Aortic pressure during exercise is significantly elevated with age and hypercholesterolemia

Sharman, JE, McEniery, CM, Coombes, JS, Wilkinson, IB and Cockcroft, JR (2004). Aortic pressure during exercise is significantly elevated with age and hypercholesterolemia. In: Journal of hypertension. 14th European Meeting on Hypertension, Paris, France, (S332-S333). 13-17 Jun 2004.

Author Sharman, JE
McEniery, CM
Coombes, JS
Wilkinson, IB
Cockcroft, JR
Title of paper Aortic pressure during exercise is significantly elevated with age and hypercholesterolemia
Conference name 14th European Meeting on Hypertension
Conference location Paris, France
Conference dates 13-17 Jun 2004
Proceedings title Journal of hypertension   Check publisher's open access policy
Journal name Journal of Hypertension   Check publisher's open access policy
Place of Publication Philadelphia, PA, U.S.A.
Publisher Lippincott Williams & Wilkins
Publication Year 2004
Sub-type Published abstract
ISSN 0952-1178
Volume 22
Issue Supplement 2
Start page S332
End page S333
Total pages 2
Language eng
Formatted Abstract/Summary Objectives:
Due to amplification of pulse pressure, central (aortic) blood pressure may differ significantly from recordings at peripheral (e.g. brachial artery) sites. Although, the brachial blood pressure response to exercise and resting central blood pressures are more powerful predictors of cardiovascular outcome compared to resting peripheral measures alone, the effect of exercise on central blood pressure in people with risk factors for cardiovascular disease is unknown. This study aimed to assess the central and peripheral hemodynamic response to exercise with increasing age and hypercholesterolemia.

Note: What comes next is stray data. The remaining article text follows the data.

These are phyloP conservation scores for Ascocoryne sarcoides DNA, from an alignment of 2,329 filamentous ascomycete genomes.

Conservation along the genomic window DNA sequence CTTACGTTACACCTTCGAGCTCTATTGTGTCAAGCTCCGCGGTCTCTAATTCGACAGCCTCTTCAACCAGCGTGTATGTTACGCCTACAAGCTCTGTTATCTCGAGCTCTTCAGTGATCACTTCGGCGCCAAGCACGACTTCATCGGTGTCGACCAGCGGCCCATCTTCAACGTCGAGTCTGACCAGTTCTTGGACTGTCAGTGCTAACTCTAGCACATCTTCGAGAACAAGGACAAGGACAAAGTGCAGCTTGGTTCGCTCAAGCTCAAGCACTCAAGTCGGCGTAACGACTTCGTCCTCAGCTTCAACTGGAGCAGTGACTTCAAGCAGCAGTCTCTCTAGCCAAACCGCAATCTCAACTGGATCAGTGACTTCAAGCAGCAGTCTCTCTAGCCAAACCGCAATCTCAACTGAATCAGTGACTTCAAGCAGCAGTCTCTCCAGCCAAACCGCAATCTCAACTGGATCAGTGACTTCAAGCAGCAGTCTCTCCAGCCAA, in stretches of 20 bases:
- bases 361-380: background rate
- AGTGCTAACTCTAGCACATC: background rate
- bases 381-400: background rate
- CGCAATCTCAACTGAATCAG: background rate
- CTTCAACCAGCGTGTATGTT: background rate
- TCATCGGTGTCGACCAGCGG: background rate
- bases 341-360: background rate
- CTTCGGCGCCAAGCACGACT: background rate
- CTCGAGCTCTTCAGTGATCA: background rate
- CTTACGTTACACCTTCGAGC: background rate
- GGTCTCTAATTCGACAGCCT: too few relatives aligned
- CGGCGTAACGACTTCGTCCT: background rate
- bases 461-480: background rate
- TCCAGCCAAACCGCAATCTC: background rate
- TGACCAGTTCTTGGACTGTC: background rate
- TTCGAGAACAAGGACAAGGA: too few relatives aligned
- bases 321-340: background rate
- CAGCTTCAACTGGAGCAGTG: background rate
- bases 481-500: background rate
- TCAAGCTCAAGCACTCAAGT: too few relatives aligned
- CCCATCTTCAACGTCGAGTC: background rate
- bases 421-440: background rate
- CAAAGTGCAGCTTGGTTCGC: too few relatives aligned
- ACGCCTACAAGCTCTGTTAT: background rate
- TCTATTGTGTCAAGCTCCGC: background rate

Design and Methods:

Twenty healthy young subjects (aged 29 ± 5 years; mean ± SD), 20 healthy older (aged 57 ± 5 years) and 10 matched hypercholesterolemic (aged 59 ± 7 years) men exercised at 60% of their predicted maximal heart rate on a bicycle ergometer. Central blood pressure and augmentation index (Alx), a marker of systemic arterial stiffness, were obtained non-invasively using pulse wave analysis. Amplification was calculated as the ratio of peripheral to central pulse pressure.

Resting hemodynamic measures were not different between the hypercholesterolemics and controls. During exercise there was no difference in brachial SBP (P=0.7), but hypercholesterolemics had significantly higher mean arterial pressure, brachial diastolic blood pressure (DBP), central systolic blood pressure (SBP), and Alx (P<0.05 for all). Young subjects had significantly lower Alx and central SBP during exercise (P<0.001) compared to older subjects. For the whole population, total cholesterol and amplification during exercise were negatively correlated (r = -0.60; P 0.001).


With increasing age, wave reflection is augmented during exercise, resulting in elevated central pressure. These effects are exacerbated by hypercholesterolemia and would contribute to cardiovascular risk by mechanisms associated with central hypertension.
Subjects EX
1117 Public Health and Health Services
Keyword Peripheral Vascular Disease
Q-Index Code EX
Additional Notes [Abstract: Wednesday, June 16, 2004: POSTER SESSIONS: Poster Session 50: Blood Vessels]

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Created: Mon, 13 Aug 2007, 14:31:18 EST